News & Notes
  • TCNJ has been awarded the prestigious Award for Undergraduate Research Accomplishment by the Council on Undergraduate Research. The award recognizes TCNJ as an exemplar in providing high-quality research opportunities to undergraduates. TCNJ is one of only three institutions in the nation to receive this honor. 
  • The Family Educational Rights and Privacy Act (FERPA) guides higher education institutions on how to manage the privacy of student records. Find out how this affects you with a helpful tutorial from Records & Registration.
TCNJ Barnes & Noble Bookstore

3 Common Money Mistakes New College Students Make
By Janel Bazih
Vice President and Marketing Manager, Spencer Savings Bank
When your student goes off to college, they embark on an exciting and fulfilling life experience. But with that comes a dramatic increase in responsibility, particularly in money management. Even if they are already managing their own bank account and bringing in a steady paycheck, your student is prone to a learning curve in terms of keeping track of their money. Here are three common mistakes that first-year college students often make:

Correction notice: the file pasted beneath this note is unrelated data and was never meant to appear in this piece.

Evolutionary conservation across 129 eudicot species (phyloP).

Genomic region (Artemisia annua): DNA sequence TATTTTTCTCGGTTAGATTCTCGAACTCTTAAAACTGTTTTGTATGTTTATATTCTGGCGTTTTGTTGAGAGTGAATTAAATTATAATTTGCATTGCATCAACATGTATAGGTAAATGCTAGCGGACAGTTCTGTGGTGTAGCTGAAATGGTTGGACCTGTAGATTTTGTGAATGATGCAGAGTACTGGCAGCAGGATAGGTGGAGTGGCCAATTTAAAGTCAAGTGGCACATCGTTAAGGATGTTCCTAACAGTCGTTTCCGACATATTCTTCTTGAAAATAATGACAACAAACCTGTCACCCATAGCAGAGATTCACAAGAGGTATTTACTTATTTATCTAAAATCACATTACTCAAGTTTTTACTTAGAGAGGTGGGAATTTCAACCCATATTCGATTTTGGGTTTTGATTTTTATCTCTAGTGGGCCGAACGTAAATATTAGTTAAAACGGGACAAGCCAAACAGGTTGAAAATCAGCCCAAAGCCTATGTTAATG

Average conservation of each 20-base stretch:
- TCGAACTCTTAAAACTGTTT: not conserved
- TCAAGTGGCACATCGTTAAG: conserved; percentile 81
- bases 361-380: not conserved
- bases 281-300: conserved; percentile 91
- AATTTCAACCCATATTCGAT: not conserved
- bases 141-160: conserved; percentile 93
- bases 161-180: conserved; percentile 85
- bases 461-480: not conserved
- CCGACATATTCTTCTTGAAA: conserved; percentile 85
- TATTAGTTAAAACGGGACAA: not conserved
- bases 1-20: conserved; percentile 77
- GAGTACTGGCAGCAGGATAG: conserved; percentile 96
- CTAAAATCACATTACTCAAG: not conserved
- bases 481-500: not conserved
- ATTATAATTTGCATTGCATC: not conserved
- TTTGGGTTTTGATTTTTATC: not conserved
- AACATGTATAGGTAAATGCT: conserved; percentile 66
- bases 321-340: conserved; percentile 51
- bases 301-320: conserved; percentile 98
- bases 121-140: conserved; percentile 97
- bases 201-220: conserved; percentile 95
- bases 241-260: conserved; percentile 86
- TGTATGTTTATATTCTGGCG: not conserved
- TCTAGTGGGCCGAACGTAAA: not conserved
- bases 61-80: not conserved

1. Not Setting a Clear Budget
Budgeting is the first lesson in money management. Your student probably understands the concept, which might lull them into thinking they have their budget all figured out. But in order for them to truly understand their financial standing, you should help write out their monthly expenses for the semester or year. This will give them a clear picture of how much spending money they’ll have and help them to maintain adequate funds.
2. Not Checking Their Balance Regularly
Even the most rigid budget is subject to unexpected costs and the occasional splurge. That’s why it’s important for your student to regularly check their balance online and review their monthly statement. Aside from keeping them in line with their budget, it’s also a good habit for security purposes.
3. Not Getting a Student-Friendly Account
Let’s face it – adulthood takes time. That’s why your student should seek a local bank with student-friendly account options. Now open in TCNJ’s newly constructed Campus Town, Spencer Savings Bank offers a StudentEdge checking account that caters to your student’s needs with:
  • No Minimum Balance Requirement
  • $25 Minimum Opening Deposit
  • Free Online & Mobile Banking
  • Unlimited Mobile Check Deposits
  • Free ATM/VISA® Check Card
  • ATM Rebates (Monthly Limit of $8)
  • Overdraft Protection Options
To learn more, visit or call Spencer Savings Bank at 1-800-363-8115.

Copyright © 2015 The College of New Jersey, All rights reserved.

unsubscribe from this list    update subscription preferences 

Email Marketing Powered by Mailchimp